NYCGuide

The Best Doughnuts In NYC

From yeast and cake to mochi and vegan varieties, here's what to get when any old doughnut won't do.

The Best Doughnuts In NYC guide image

photo credit: Emily Schindler

While there aren't a ton of bad doughnuts out there, a few stand out among the rest. These are the doughnuts you think about eating late at night, right when you wake up, and all the hours in between while you're sleeping.

THE SPOTS

photo credit: Emily Schindler

Doughnut Plant review image

Doughnut Plant

$$$$(212) 505-3700
Hours:MONClosed

We wake up at least once a week thinking: “Doughnut Plant sounds good today.” The hefty yeast doughnuts, with their slightly dense, spongy, and chewy texture, made this place well-known. But don’t ignore their other types like the sourdough, cake, and mini filled ones. Some of our favorites are the coconut cream, tres leches, and the crème brûlée, which gets the brittle, somewhat bitter caramelized top layer just right. The savory cacio e pepe tastes like a bowl of pasta in fried dough form, and we’d rather have it to begin a meal over any dinner roll out there.

Yellow Rose may very well have the best flour tortillas in NYC. It’s hard enough for a place to do one thing really well, so it’s almost unfair (to all other restaurants) that they also do doughnuts just as well. You can only get them during brunch on the weekends, and they’re incredibly light and fluffy. The chocolate one actually tastes like dark chocolate (i.e., a little bitter), and the hominy sugar one is mostly savory with just a hint of sugar. It would go perfectly with some jalapeño butter, if you happen to have some at home.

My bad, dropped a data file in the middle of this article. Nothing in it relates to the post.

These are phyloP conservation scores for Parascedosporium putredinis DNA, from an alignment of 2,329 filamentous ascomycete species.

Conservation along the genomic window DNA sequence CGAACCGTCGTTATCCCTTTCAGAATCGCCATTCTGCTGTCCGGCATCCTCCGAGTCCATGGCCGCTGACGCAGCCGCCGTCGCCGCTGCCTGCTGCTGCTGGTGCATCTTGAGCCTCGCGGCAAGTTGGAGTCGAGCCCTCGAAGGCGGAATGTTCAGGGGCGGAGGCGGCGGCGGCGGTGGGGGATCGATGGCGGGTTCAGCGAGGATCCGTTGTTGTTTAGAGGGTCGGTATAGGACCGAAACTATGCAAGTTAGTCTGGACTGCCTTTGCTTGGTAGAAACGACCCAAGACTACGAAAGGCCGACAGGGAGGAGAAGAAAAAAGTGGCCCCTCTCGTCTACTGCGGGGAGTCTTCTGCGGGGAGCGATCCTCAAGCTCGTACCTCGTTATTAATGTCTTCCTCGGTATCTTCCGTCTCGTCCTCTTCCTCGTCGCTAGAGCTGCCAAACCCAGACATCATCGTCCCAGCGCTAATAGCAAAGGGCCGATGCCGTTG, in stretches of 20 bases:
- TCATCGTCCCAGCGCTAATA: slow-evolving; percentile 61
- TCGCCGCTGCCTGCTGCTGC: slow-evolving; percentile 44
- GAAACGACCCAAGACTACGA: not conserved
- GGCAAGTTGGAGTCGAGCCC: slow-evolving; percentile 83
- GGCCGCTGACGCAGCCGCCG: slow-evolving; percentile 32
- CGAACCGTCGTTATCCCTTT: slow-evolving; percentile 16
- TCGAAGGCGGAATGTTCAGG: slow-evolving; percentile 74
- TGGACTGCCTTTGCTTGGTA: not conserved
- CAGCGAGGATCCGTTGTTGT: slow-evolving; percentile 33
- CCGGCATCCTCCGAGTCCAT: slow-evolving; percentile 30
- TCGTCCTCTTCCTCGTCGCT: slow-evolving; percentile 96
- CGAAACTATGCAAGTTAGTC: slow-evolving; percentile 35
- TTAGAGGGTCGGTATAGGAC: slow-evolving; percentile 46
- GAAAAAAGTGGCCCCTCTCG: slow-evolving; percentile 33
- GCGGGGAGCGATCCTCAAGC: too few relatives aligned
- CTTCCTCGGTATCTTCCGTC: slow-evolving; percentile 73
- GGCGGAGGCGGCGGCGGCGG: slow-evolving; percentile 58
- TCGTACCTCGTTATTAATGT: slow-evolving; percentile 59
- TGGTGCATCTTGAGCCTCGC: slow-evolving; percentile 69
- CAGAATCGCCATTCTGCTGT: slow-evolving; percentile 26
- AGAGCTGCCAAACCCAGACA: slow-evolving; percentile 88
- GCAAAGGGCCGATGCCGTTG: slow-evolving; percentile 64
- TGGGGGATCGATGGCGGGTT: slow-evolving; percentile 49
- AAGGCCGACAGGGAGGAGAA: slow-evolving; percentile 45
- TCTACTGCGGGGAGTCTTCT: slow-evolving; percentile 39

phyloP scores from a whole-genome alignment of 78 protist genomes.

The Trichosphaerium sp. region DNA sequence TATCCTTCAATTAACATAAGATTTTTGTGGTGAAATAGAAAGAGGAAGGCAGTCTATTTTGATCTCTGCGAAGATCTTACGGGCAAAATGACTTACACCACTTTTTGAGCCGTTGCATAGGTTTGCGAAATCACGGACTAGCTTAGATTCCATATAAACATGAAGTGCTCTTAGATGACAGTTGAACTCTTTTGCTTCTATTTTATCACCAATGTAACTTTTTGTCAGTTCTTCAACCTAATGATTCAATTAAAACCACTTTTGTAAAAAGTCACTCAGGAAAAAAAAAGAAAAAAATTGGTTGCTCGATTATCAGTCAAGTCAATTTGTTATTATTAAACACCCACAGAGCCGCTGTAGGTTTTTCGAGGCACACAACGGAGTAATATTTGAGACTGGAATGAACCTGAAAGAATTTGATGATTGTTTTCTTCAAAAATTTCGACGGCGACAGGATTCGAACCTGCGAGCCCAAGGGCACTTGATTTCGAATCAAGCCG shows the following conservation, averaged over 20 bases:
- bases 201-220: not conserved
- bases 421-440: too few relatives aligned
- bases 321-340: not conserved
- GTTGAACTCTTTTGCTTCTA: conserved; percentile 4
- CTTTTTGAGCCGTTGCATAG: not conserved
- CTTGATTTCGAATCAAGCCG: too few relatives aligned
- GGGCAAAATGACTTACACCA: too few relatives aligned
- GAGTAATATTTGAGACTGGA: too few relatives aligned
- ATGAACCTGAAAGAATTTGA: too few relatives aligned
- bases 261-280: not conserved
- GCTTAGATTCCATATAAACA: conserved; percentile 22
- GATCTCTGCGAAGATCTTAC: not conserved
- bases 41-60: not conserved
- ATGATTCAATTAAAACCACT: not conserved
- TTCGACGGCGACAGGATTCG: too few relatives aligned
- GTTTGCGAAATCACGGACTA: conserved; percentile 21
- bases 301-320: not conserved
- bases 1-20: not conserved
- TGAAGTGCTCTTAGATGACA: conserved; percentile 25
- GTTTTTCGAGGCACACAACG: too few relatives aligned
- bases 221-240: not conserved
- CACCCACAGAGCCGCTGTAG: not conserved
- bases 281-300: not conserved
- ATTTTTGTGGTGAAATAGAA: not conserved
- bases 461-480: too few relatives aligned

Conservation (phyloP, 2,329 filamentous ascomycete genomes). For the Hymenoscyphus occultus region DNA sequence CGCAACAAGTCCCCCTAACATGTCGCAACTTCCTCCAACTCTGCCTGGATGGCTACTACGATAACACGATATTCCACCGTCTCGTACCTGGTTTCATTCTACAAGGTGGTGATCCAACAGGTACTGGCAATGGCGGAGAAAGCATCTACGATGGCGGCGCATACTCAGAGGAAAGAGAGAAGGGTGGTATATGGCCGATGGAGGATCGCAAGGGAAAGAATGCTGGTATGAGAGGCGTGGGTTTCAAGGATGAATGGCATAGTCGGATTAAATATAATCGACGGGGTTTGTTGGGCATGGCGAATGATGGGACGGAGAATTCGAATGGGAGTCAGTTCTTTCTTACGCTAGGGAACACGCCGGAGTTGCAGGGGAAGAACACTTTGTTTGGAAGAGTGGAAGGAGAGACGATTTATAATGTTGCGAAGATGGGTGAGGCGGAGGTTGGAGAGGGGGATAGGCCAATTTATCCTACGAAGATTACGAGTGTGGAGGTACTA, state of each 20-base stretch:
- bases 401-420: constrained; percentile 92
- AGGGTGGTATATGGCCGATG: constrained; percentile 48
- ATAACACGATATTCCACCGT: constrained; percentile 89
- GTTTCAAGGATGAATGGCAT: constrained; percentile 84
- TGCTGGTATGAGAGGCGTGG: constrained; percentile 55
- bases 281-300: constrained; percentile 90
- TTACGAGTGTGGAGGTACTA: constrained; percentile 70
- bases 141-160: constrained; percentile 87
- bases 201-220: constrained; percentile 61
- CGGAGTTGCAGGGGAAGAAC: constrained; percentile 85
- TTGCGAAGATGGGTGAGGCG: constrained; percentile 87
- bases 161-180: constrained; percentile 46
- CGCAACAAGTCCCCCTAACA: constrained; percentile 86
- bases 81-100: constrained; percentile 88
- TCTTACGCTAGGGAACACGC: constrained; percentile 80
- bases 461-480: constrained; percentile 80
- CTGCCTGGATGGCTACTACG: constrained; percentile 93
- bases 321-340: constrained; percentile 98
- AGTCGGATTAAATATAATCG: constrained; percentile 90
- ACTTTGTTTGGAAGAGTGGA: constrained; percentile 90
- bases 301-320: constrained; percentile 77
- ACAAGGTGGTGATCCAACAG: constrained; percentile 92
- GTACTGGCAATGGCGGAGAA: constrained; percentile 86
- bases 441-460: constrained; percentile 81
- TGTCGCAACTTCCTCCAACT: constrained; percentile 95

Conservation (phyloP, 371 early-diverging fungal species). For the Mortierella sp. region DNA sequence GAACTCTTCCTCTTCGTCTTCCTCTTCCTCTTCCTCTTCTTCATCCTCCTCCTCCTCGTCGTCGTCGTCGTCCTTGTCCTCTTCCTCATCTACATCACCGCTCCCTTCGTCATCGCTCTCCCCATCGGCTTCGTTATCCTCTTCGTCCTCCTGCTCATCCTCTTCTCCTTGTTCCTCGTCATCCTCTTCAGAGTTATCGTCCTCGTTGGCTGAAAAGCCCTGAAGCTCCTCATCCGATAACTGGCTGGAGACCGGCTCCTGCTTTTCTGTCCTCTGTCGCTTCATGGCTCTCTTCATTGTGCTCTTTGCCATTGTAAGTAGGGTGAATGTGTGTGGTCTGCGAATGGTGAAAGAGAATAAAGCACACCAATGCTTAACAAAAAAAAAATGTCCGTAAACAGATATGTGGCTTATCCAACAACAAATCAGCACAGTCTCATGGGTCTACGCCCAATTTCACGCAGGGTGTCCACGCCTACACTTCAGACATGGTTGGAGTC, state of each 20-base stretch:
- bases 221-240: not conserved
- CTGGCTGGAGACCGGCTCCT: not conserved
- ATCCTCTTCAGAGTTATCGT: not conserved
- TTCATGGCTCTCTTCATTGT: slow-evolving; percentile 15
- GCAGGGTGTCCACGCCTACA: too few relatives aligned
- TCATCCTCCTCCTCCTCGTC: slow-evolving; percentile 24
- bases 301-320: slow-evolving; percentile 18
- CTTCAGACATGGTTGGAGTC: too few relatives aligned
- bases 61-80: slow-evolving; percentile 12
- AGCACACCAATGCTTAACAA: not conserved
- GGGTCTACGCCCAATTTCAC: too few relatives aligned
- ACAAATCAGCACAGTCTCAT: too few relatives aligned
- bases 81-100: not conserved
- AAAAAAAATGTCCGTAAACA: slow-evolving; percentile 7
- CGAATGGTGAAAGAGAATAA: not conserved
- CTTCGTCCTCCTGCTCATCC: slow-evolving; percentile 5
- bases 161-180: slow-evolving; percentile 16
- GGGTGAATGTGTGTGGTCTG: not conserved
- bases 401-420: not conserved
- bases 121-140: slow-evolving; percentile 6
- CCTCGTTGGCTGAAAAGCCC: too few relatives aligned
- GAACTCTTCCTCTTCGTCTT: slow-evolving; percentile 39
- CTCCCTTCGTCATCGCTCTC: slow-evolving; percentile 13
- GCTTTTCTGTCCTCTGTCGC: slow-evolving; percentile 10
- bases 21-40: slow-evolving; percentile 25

In the battle for Bed-Stuy doughnut supremacy, Caroline’s scores an upset over Fan Fan like a bracket-busting win from a 15 seed during March Madness. The consistency of their dough is on the verge of being dense, but stops just short so you still get that desired squishiness. If you’ve only allotted yourself one treat, get the Orange Cream Cheese. You also can’t go wrong with the plain glazed if you want something simpler. This place is takeout-only, so grab your doughnuts and head to the tables and chairs at Brevoort Playground just two blocks away.

Some of the doughnuts here, like one with pistachio cream and edible flowers, are almost too pretty to eat. Almost. This Bed-Stuy shop specializes in fan fans (long, eclair-like filled doughnuts), and the best one is the guava and cheese. The denser dough can stand up to a lot of fillings and toppings, so lean towards varieties like the chocolate glazed topped with churros and the Danny Boy with salted brown butter caramel and nuts. There’s nowhere to sit inside, but there’s a long bench outside.